Incorporating a gender dimension in food allergy research: a review

A. DunnGalvin, J.O.B. Hourihane, L.J. Frewer, R.C. Knibb, J.N.G. Oude Elberink, I. Klinge

Research output: Contribution to journalArticleAcademicpeer-review

67 Citations (Scopus)


Sex and gender are the major determinants of health and disease in both men and women. The aim of this review paper was to examine differences in gender and sex in relation to the prevalence and effects of food allergy. There are still major gaps in our knowledge about the kinds of processes which shape men's and women's perceptions and experiences of food allergy. The expression and experience of health and illness may be moderated by variables such as biological vulnerability, exposure to health risks, perception of symptoms, evaluation of risk, information processing and role expectations. This review highlights the complex links between biological sex, gender, and health in general and offers a synthesis of how these may interact to produce sex and gender differences in biopsychosocial manifestations of food allergy. Implications for research and public health practice are discussed.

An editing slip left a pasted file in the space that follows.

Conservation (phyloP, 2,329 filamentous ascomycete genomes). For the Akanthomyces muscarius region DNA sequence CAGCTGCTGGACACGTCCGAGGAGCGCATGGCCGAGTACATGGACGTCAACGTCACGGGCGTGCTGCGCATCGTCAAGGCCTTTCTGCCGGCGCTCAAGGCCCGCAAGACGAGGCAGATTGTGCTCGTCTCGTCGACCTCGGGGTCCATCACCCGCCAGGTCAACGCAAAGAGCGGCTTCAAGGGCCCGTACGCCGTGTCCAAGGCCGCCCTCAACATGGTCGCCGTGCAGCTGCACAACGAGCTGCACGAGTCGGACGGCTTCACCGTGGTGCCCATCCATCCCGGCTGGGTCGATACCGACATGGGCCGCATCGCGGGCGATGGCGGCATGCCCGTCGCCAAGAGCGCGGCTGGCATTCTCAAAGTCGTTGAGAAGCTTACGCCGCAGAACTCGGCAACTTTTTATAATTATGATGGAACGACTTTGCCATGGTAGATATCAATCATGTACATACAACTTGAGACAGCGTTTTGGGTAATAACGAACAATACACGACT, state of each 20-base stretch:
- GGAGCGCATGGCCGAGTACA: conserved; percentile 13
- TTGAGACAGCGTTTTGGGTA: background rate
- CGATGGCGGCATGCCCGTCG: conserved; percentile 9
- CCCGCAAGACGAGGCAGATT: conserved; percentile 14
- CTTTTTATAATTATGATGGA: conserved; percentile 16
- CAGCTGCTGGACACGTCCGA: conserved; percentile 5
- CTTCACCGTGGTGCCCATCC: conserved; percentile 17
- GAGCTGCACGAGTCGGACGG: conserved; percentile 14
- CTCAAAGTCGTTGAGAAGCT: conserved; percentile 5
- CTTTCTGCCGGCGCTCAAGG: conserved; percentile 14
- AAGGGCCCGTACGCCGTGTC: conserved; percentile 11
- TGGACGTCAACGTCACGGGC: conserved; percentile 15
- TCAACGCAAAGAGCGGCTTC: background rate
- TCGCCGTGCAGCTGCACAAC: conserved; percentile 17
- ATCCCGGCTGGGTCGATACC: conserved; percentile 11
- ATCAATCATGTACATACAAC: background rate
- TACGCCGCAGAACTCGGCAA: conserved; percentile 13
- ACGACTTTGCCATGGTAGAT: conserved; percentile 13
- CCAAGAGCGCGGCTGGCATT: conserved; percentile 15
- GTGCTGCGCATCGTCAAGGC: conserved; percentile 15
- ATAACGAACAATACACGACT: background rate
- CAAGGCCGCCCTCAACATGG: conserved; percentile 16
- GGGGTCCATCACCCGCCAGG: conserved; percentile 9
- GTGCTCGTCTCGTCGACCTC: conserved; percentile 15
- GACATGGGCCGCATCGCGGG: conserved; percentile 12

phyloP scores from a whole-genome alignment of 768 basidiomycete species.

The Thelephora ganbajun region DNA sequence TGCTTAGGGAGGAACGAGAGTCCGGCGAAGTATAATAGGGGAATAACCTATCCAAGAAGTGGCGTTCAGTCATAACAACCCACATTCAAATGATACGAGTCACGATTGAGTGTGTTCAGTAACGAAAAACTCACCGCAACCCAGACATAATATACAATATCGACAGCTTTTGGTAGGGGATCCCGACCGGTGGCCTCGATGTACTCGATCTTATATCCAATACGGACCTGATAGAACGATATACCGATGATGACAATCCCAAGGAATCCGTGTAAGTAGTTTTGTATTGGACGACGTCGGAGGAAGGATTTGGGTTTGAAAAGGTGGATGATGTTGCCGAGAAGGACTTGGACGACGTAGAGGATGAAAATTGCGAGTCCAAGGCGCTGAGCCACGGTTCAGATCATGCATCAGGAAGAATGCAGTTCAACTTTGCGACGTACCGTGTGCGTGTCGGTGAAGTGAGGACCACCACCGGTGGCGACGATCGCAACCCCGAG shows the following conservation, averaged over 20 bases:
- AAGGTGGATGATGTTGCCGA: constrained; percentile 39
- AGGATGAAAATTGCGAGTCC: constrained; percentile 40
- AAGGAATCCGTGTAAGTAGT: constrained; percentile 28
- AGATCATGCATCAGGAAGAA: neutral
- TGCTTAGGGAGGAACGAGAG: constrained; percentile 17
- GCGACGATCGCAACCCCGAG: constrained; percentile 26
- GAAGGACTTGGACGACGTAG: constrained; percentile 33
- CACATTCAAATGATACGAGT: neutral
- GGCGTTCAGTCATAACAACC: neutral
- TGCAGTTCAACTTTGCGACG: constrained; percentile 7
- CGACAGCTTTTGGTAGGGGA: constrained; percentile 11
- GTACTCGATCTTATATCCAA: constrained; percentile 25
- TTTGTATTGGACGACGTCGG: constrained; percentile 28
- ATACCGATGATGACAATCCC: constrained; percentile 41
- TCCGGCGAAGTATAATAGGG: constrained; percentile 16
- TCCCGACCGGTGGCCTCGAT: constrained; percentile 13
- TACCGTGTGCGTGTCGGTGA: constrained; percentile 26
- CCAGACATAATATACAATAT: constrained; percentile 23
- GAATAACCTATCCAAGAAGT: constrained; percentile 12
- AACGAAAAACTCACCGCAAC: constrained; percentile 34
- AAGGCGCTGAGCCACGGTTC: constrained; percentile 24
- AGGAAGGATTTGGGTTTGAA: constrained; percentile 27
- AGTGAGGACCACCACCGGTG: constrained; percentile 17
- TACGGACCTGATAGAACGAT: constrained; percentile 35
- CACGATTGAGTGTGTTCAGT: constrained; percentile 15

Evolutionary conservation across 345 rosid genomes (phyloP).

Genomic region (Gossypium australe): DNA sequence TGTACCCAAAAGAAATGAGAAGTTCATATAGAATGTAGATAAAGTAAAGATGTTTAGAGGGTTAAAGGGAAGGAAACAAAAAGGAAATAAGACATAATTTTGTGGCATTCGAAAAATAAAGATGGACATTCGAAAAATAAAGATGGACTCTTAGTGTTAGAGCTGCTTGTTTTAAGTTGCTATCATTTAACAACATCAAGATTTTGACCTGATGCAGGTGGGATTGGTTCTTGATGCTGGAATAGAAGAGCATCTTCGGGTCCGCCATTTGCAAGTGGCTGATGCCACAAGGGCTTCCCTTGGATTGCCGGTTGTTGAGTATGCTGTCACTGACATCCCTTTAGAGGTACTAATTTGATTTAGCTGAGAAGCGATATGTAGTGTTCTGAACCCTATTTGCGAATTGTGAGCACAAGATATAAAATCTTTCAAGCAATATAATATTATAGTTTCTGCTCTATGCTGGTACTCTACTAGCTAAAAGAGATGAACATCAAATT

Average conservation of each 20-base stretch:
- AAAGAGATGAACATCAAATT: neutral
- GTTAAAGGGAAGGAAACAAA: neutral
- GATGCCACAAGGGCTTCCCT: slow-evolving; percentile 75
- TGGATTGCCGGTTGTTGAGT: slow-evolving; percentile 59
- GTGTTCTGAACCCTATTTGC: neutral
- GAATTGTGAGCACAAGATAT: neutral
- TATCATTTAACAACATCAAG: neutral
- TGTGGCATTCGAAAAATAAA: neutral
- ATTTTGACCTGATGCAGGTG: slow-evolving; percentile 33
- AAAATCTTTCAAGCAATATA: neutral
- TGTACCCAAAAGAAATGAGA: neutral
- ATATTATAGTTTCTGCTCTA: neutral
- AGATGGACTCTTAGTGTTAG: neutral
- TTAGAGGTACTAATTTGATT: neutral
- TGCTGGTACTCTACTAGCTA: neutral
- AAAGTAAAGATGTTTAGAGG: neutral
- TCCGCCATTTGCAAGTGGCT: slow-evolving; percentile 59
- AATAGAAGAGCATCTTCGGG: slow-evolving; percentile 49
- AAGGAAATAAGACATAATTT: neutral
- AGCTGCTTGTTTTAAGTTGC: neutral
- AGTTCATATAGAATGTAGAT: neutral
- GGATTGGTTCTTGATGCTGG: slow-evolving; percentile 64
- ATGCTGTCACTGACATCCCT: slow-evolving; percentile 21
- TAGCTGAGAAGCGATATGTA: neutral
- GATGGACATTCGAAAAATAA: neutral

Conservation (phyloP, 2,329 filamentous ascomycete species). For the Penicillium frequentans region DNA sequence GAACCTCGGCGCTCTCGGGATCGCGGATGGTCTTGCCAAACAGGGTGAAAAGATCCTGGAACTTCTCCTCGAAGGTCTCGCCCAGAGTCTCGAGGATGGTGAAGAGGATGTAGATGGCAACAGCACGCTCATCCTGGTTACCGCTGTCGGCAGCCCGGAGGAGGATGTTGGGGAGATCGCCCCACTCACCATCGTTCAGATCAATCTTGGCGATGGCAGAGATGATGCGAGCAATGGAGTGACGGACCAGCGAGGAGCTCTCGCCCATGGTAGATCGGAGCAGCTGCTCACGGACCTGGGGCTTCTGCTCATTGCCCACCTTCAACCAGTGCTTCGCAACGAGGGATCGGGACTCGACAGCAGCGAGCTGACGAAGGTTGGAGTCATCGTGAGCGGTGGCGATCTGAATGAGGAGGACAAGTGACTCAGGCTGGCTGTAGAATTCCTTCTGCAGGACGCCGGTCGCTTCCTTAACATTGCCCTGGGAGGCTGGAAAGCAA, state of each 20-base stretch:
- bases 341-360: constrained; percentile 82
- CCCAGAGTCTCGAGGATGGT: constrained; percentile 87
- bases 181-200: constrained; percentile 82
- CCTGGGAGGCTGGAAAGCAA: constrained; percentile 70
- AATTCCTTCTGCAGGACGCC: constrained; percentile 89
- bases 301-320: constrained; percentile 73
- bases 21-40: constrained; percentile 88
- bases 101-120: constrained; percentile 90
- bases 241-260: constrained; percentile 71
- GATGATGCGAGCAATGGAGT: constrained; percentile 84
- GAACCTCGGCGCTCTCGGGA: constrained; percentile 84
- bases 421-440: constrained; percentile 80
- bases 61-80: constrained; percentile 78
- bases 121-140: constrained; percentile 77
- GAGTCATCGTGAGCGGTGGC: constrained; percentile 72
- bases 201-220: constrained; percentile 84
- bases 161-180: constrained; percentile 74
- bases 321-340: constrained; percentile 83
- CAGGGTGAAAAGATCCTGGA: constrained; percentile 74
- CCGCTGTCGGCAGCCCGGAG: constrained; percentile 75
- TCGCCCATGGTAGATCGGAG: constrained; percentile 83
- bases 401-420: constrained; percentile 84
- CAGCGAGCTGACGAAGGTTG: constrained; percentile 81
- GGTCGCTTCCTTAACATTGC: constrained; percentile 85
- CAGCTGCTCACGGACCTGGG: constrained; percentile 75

Original languageEnglish
Pages (from-to)1336-1343
Issue number11
Publication statusPublished - 2006


  • quality-of-life
  • sex-differences
  • asthma
  • health
  • childhood
  • prevalence
  • atopy
  • adolescents
  • severity
  • children


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